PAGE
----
Tyler Bittner is a senior 

Rocky Point High School


Roosevelt Senior Seeks Out a Genre

By Tyler Bittner

The Greene Team


Chamise Thompson has given some thought to the idea of diversity.

 "Not everyone has to be the same,” said Thompson, a senior at Roosevelt High School in Roosevelt, New York. “We can have diversity and still be equal."

Thompson, 17, was recently selected to be an inaugural member of the Robert W. Greene High School Journalism Institute, a 10-day summer program at Stony Brook University designed to develop "the next generation of journalists."

Thompson has been writing for years, mostly in her “own genre,” which she describes as “realistic fiction; things that can happen but usually don’t. She participates in reading and writing programs at Hofstra University in Garden City, but the Stony Brook program is her first foray into the world of journalism.

She said she was unaware her high school had a newspaper until it published one of her poems: "Usted son especiales de estas maneras" ("You are special in these ways") late last year. Thompson said the inspiration came to her during her chemistry class when she heard one of her friends laughing and realized how identifiable it was. The surprise came later that month when she saw her work in print.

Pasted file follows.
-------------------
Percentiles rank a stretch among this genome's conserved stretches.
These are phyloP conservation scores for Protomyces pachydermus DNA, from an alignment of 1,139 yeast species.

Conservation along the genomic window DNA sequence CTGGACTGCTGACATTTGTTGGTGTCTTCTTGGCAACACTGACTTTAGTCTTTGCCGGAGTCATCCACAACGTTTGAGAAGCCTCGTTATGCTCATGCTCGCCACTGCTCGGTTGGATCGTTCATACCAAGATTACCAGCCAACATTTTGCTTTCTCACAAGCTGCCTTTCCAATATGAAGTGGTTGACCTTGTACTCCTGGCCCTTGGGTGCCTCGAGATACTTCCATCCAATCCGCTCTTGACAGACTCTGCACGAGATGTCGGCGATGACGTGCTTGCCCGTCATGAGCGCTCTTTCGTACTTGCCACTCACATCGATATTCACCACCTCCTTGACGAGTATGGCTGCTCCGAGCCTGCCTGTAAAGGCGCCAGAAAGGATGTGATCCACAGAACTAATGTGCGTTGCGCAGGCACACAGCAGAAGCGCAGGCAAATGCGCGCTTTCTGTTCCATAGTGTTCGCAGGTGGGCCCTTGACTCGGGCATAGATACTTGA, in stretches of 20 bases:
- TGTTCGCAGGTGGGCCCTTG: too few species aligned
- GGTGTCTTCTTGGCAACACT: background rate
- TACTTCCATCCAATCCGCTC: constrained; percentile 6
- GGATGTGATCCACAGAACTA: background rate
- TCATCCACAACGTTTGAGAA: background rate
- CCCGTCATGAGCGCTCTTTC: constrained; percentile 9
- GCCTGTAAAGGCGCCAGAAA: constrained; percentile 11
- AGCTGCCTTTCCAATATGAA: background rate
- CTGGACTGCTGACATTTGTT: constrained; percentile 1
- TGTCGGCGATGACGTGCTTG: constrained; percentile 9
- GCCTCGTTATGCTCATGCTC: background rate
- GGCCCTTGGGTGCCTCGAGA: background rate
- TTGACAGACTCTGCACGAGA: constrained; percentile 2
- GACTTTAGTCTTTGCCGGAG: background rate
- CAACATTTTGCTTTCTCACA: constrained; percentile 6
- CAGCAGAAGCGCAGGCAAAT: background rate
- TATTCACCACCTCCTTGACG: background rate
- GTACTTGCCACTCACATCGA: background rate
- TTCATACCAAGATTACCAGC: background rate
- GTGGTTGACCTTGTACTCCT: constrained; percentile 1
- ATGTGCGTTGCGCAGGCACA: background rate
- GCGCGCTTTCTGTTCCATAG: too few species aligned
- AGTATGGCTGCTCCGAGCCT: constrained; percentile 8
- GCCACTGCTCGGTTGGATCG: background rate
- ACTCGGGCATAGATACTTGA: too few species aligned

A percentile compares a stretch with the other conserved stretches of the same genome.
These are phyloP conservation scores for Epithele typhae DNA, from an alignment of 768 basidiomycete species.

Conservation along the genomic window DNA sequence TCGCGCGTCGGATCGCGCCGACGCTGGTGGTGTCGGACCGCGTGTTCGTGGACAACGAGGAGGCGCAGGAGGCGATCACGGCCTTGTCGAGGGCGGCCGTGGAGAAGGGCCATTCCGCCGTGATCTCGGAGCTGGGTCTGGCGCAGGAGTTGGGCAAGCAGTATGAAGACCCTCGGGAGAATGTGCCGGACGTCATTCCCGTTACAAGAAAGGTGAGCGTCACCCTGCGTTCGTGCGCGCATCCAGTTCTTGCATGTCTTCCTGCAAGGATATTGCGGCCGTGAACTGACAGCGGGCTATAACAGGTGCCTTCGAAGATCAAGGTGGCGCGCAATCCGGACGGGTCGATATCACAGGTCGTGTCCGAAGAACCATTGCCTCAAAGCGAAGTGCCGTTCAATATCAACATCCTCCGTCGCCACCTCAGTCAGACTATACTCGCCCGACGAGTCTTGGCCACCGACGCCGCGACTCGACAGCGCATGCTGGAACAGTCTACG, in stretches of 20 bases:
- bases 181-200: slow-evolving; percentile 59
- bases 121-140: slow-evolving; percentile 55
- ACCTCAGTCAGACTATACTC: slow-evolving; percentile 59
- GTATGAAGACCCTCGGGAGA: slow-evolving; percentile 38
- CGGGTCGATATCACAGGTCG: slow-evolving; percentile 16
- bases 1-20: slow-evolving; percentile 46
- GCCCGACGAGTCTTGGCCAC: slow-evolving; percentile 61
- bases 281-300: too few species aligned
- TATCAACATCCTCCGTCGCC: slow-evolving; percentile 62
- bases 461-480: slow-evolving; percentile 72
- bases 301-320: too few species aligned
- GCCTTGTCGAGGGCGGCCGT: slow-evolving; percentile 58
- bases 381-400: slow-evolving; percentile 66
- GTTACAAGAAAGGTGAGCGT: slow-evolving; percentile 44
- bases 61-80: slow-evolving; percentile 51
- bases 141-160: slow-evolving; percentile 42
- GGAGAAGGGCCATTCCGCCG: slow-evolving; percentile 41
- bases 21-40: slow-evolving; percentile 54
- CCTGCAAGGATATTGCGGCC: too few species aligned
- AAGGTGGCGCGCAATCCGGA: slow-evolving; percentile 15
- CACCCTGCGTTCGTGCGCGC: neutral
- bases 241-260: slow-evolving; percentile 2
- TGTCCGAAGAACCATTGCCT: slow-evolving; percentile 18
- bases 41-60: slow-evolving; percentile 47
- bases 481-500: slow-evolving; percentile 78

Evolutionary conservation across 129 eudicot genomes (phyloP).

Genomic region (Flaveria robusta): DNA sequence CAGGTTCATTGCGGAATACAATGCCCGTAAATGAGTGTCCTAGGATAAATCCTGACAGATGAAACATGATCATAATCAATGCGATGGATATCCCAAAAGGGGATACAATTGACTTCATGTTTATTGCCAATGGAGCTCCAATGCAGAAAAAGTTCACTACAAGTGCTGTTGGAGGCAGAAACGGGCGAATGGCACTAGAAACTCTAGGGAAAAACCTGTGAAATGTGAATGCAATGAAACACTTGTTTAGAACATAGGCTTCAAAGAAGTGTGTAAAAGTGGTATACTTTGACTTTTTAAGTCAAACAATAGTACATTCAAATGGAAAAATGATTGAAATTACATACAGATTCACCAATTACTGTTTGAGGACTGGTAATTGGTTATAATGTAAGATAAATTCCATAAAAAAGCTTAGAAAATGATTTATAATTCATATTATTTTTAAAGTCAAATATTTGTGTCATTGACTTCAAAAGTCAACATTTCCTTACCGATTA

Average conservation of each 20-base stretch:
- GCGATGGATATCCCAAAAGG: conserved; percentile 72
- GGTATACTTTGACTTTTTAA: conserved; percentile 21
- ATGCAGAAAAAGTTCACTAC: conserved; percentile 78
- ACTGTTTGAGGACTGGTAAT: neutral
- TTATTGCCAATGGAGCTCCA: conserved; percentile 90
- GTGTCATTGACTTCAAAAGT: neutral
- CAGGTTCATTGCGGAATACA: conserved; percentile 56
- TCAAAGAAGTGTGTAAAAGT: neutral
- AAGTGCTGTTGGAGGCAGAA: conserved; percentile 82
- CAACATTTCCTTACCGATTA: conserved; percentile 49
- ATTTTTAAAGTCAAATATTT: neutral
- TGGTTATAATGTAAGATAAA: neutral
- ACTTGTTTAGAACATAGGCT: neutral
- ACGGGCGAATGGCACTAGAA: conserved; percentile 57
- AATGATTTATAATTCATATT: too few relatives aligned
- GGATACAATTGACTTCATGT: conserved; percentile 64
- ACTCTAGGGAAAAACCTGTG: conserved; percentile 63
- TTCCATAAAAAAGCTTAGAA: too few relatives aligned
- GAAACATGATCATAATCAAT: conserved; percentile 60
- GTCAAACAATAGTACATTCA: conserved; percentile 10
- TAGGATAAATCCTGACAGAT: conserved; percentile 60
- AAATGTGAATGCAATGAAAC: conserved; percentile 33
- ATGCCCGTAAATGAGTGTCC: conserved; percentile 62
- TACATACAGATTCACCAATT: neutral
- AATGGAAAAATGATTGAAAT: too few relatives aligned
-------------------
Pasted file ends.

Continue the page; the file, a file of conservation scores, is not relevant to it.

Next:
“I was like. ‘Why is my poem in the paper?’ ” Thompson said.

Thompson heard about the Robert W. Greene Institute through her 10th grade English teacher, with whom she is very close. 

Chamise Thompson and Shirley Capron, both students at Roosevelt High School and members of the Greene Team, get comfortable at the anchor desk at News12 studios in Woodbury.

For her application, Thompson sent an essay she wrote for her English class comparing the utopias of Ayn Rand and Sir Thomas More.  

While Thompson may not have as much practical experience as the other incoming members of the institute, she makes up for it with raw enthusiasm. “I have a passion for writing,” she said, adding that she is excited and willing to learn. “I want to learn from the best,” she said. “I don't think I'm that strong a writer right now.”

Thompson hopes to apply what she learns this summer to her studies at college and eventually to what she hopes will be a career in journalism. What field of journalism however, is still up in the air.

"Politics I hate," Thompson said. "Blogging is not for me." She also has doubts about broadcast journalism. "I hate being in front of a camera. It scares me." But she adds "I'd rather be behind one."

As her favorite authors and inspirations, Thompson cites Mildred B. Taylor, author of "Roll of Thunder, Hear My Cry,” and Richard Wright, author of "Black Boy,” - two novelists who wrote primarily about race relations in the American South in the early 1900s.

However, Thompson said she thinks her future lies in entertainment. While she said she doesn’t read newspapers regularly, she frequently reads magazines such as “Ebony,” and “OK!”

Ultimately she is undecided about what her future holds. “I haven’t made up my own mind yet,” Thompson said.

But regardless of what genre Thompson works in, she said she knows precisely what kind of articles she wants to write: “true ones.”

I want people to like reading my articles,” Thompson said. “I don't want them to be sad or boring.”




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